After my cat got surgery on her tail, she was forced to wear a cone around her neck to prevent her from licking her stitches. Not only was it an uncomfortable experience for her, it was also extremely frustrating, because cats typically spend around 30-50 percent of their day grooming, according to the Feline Health Centre at Cornell University. Cat grooming is as functional as it is social, and that's why cats self-groom as much as they allogroom — a behavioural term that refers to the act of cats, or any animal species, grooming another member of their clan. So why exactly do cats do this? Two animal experts explained the answer to POPSUGAR.
1. It establishes a hierarchy in a multicat household.
Have you ever noticed that your cats will sometimes hiss at each other, then immediately proceed to groom each other? Cats tend to be moody, but the reason for this behaviour has more to do with establishing dominance. Feral cats and domestic cats alike are territorial creatures, and with territory comes a social hierarchy, even inside your house. In terms of grooming, animal ecologist Dr. Ruud Van den Bos, PhD, explained that it's "a way for cats to redirect pent-up aggression and to reaffirm dominance in a way that's far better than doing so through aggressive and even violent behaviours."
2. It's an instinctual sign of affection and protection.
Dr. Van den Bos also explained cats are taught from the moment they are born that grooming is a group activity. "This behavioural pattern would occur in groups under conditions in which it may be necessary to maintain bonds, in case of cooperative defence of resources, or communal nursing and raising of kittens," Dr. Van den Bos said. Right after they are born, a mother cat will begin grooming her kittens because ecologically speaking, the smells associated with a newborn kitten draw attention from predators. Grooming therefore becomes a way of exhibiting maternal affection and protection, and it is feline nature to continue this habit even through adulthood.
3. It's an effective way to clean hard-to-reach spots.
Allogrooming occurs more in overweight and arthritic cats simply because self-grooming is a lot more difficult. "To fully groom themselves — particularly along their topline — cats need to be able to perform astounding contortions. All that flexing and twisting is difficult, if not impossible," Colorado-based veterinarian Dr. Jennifer Coates, DVM pointed out. Allogrooming in this context clearly shows affection between two cats, but it's also a hygienic necessity for the overweight or arthritic one receiving the grooming.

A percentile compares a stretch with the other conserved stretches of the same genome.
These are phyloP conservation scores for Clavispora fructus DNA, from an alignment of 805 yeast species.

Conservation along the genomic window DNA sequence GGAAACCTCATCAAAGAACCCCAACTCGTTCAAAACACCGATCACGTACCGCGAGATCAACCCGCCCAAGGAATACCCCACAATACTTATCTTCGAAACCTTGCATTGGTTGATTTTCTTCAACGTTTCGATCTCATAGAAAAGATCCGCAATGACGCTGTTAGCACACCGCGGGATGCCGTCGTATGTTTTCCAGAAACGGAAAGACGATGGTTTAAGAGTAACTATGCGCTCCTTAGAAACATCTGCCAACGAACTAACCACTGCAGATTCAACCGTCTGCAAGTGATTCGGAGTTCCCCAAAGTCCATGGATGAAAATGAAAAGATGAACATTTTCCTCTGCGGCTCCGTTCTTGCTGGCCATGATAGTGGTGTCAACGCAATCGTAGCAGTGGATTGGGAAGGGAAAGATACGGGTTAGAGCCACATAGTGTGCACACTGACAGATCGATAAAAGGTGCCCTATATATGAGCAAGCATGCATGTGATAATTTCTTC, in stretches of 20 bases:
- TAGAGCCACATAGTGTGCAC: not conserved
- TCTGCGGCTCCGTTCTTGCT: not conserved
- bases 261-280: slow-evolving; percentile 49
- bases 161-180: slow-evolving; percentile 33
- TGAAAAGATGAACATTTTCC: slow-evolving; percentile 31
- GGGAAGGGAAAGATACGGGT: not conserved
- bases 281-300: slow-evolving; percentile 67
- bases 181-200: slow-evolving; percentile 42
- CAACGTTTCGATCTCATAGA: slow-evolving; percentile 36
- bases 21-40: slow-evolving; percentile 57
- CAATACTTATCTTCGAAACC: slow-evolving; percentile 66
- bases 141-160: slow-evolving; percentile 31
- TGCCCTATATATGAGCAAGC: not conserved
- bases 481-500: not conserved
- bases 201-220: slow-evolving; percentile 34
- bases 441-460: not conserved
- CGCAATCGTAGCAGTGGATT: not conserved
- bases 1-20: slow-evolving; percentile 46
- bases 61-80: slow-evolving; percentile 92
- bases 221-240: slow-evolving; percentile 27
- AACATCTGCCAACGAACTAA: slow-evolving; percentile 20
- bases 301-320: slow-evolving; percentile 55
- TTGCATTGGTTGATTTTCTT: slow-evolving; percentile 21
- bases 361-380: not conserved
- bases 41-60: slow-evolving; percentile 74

4. It's a means of relaxing and reducing stress.
A cat's level of comfort is built on a routine that is predictable and consistent, meaning cats can easily become stressed and anxious when faced with anything unfamiliar or out of the ordinary. Grooming, especially allogrooming, functions as a coping mechanism for this, because licking releases endorphins. The cat who is initiating the grooming is usually the one in need of soothing, but cats will often take turns as well. Interestingly enough, it's almost always the male cats that initiate the grooming — more than 90 percent of the time, according to Dr. Van den Bos.
5. It's a cure for boredom.
Boredom, unfortunately, is a huge part of a cat's daily life, and sometimes allogrooming is just something to do to keep busy. "Outdoor cats spend much of their time hunting, avoiding danger, climbing, scratching, marking their territories, and just observing the world in which they live," Dr. Coates said. "Without access to these activities, indoor cats can become bored." There's only so much sleeping that a cat can do, and if an owner isn't there to play with them or let them explore the backyard, things get boring pretty fast. As a result, cats will sometimes turn to allogrooming to cure their boredom.
Watch carefully for excessive grooming, as it may be a sign of an underlying skin issue, but for the most part, grooming and allogrooming is simply what cats do to socialise. Just as dogs like to run around at the dog park, sniff each other's butts, and wag their tails, cats have their own ways of socialising, which Dr. Coates described as a "low-intensity level of social contact." If you live in a multicat household, you'll find that some of your cats are more social, while others are more introverted, and allogrooming can be a very telling indicator.